Halloween is my favourite holiday and I miss it. Although it’s slowly catching on, Australia doesn’t celebrate it on the grand scale Americans do.
Halloween, a contraction for All Hallow’s Evening, is a holiday observed on 31 October, the eve of the Western Christian festival of All Hallows. Also known as All Saints Day, it’s a day that commemorates all those who have attained the beatific vision in Heaven. In other words, it is a day to remember the dead. The origin of the word Halloween and the unmovable calendar date of 31 October are Christian, but the beliefs and traditions of Halloween are much older. These are rooted in western European harvest festivals and pagan festivals of the dead, particularly the Celtic Samhain.
Samhain is a Gaelic festival marking the end of the harvest season and the beginning of winter, or the darker half of the year. It was a time when cattle were brought back from the summer pastures and livestock were slaughtered. Bonfires were lit and rituals were held to ensure people would survive the harsh winter coming. Samhain occurred during a liminal period. That is, it occupied a position at, or on both sides of, a boundary or threshold. Samhain occurred between autumn and winter. It was believed that the door to the Otherworld opened enough for the souls of the dead and other spirits to enter our world. Kinship was extremely important in the ancient pagan world and so feasts were held to honour ancestors. Turnips were carved and used as lanterns to help lead souls. On the other hand, people needed to protect themselves from harmful spirits. This is thought to have led to the custom of guising – disguising oneself. Divination was also popular at this time.
During the Middle Ages, Christianity developed another tradition that would remain central to Halloween: souling. Medieval Christians baked soul cakes, which were given to soulers, mainly children and the poor, who went from door to door on Halloween praying and singing for the dead. Each cake eaten represented a soul freed from Purgatory. This practice is believed to be the origin of modern trick-or-treating.
In America, Halloween was not recognised until the 20th century. In Britain, both the pagan customs and the Christian theology of Halloween came under attack during the Reformation, and the holiday’s popularity waned. The Puritans of New England maintained strong opposition to the Halloween. It wasn’t until mass Irish and Scottish immigration during the 19th century that Halloween was brought to North America with its mix of pagan and Christian traditions.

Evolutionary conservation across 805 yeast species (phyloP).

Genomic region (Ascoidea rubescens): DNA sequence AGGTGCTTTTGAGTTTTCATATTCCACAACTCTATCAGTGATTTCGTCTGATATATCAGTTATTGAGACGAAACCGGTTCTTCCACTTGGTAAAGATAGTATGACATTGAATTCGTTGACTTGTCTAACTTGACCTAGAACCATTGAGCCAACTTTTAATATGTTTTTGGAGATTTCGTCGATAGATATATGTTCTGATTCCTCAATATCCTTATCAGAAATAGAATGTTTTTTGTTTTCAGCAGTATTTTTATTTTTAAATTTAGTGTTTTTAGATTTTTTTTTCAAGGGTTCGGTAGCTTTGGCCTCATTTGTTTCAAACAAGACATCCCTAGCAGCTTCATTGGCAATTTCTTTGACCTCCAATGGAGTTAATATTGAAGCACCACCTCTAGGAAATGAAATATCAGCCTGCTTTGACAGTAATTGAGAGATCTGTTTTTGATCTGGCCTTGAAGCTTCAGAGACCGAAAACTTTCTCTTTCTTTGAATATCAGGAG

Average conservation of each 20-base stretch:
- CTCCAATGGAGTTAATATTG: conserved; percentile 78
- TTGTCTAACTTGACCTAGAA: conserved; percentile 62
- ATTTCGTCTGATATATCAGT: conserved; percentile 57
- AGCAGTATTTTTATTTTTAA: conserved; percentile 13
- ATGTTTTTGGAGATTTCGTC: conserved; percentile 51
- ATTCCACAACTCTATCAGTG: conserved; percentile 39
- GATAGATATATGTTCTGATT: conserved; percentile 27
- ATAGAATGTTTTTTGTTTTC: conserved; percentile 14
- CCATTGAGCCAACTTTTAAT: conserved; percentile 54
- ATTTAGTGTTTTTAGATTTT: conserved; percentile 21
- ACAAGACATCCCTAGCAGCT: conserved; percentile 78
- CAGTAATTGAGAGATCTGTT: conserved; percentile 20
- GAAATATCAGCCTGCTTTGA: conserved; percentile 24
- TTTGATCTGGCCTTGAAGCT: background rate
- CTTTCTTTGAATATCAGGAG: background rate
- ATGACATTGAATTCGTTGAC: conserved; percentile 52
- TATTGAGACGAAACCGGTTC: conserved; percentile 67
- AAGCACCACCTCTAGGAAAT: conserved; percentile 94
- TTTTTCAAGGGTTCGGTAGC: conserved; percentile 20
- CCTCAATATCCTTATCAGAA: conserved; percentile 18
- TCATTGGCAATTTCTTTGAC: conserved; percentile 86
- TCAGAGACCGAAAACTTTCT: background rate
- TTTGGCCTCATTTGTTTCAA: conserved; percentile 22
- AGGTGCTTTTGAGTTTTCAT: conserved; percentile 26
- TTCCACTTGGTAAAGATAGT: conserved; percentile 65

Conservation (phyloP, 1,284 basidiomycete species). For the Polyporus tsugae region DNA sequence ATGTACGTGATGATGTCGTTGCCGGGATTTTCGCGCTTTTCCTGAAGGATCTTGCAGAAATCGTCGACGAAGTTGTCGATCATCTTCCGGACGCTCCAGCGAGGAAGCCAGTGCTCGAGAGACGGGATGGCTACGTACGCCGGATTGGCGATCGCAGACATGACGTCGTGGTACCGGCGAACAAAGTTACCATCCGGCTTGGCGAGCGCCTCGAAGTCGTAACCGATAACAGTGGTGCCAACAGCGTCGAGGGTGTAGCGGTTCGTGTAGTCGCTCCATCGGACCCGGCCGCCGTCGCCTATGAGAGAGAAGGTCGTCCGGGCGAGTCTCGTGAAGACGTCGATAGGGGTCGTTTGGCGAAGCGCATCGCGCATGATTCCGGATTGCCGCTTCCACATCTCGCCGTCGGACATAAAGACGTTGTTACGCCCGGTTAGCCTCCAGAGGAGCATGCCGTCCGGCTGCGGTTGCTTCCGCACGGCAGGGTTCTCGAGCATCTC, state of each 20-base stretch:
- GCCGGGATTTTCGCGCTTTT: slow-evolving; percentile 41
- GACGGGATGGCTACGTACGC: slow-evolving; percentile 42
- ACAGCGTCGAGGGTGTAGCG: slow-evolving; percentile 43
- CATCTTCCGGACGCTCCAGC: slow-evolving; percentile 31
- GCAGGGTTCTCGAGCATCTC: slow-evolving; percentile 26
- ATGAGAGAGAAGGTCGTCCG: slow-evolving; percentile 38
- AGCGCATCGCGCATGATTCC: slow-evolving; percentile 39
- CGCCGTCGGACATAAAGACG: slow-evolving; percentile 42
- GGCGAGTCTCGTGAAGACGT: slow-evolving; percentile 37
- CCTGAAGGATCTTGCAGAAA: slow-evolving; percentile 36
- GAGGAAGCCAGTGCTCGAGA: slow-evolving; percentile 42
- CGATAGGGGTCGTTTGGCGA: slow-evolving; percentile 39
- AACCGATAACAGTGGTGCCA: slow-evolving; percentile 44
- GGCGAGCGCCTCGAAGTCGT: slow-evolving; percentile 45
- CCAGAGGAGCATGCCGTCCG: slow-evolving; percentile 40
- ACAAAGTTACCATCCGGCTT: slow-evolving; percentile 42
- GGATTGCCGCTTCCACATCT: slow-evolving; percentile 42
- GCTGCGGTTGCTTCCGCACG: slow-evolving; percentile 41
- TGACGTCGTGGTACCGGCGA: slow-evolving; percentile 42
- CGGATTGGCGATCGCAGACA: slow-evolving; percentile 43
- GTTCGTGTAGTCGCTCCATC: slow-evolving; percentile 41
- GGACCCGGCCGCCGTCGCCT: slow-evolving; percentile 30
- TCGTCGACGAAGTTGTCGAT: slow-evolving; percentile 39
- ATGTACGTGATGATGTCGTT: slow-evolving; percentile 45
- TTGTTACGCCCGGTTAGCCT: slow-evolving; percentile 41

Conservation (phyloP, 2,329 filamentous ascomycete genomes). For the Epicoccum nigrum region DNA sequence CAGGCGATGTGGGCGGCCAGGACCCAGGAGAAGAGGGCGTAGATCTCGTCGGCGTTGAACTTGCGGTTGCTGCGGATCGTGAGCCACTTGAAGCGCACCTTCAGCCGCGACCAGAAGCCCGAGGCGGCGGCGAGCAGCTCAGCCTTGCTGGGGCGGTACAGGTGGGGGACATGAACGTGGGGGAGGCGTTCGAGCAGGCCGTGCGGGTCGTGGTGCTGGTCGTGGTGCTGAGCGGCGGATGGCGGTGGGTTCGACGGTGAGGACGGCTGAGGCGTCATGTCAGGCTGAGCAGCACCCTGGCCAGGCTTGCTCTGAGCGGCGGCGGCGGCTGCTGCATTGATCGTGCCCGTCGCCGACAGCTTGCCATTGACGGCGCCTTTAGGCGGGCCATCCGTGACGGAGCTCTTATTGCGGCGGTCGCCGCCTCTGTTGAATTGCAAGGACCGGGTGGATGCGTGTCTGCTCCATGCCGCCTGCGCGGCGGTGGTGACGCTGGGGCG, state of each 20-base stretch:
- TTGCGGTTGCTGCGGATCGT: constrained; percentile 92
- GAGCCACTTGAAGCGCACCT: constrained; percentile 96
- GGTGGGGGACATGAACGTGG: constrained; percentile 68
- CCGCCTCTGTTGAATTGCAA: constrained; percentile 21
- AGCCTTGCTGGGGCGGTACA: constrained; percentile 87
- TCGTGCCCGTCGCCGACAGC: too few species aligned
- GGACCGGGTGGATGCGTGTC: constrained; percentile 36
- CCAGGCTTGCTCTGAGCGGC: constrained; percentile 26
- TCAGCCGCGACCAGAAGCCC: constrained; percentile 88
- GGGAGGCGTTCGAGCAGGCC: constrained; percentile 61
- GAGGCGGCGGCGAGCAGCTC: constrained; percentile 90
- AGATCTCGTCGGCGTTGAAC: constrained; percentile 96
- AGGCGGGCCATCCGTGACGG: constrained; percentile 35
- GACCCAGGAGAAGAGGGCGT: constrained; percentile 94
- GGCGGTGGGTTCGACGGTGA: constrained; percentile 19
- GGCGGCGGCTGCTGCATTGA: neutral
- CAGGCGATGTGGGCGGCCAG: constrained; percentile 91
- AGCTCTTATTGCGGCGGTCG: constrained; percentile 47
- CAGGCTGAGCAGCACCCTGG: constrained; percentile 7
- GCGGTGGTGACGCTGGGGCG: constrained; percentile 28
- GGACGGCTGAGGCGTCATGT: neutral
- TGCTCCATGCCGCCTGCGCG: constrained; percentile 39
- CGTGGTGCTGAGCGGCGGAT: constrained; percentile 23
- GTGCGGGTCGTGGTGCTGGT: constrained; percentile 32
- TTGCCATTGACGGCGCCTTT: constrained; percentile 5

In North America, Halloween took on a new life. The turnip, previously used for carving lamps, was replaced by the native pumpkin, which was already associated with the fall and the harvest. Softer and larger, it was easier to carve than a turnip. Gothic and horror literature, and especially movies, gave Halloween the themes of horror, evil, the occult, and monsters that it didn’t originally have. Capitalism drove a new thriving market of candy, costumes, decorations, haunted houses, and parties.
For contemporary Pagans, like me, Halloween retains the sacredness and solemnity of Samhain. We may not slaughter livestock or worry about how we’re going to get through the harsh winter any more, but we internalise the concept of the harvest. We reflect on what we’ve metaphorically reaped through the year and we honour our ancestors. I’ve celebrated Halloween most of my life, not in a Christian way, but in that American way of carving pumpkins, decorating the house, dressing up, and trick-or-treating.
It’s spring in Australia. On the pagan calendar, which is based on seasons not dates, it’s time for Beltaine, the spring festival, not Samhain. Local Pagans are celebrating Beltaine. Like Christmas, Halloween in Australia is divorced from its seasonal origins. It feels strange to celebrate a holiday visibly marked by autumn colours and harvest in the spring. I guess we need to re-envision it for the Southern Hemisphere just as the Irish and Scottish adapted it to the New World and America adopted it in its own unique fashion.
I’m going to celebrate Halloween. I know I’ll be in a minority. Australians generally frown upon Halloween as having little relevance to Australian culture and as an unwanted American influence. Some parents don’t like the idea of trick-or-treating, which was such a joy of my childhood. But there is a slow and steady rise in Halloween celebrations and the local supermarkets have now begun to carry the big orange pumpkins that Americans know so well. So, I’ll be purchasing one and invite others to as well and have them over for a fun afternoon of carving followed by dinner. On Halloween, I’ll place my jack-o’-lantern outside and have a bag of candy ready.
What will you be doing this Halloween?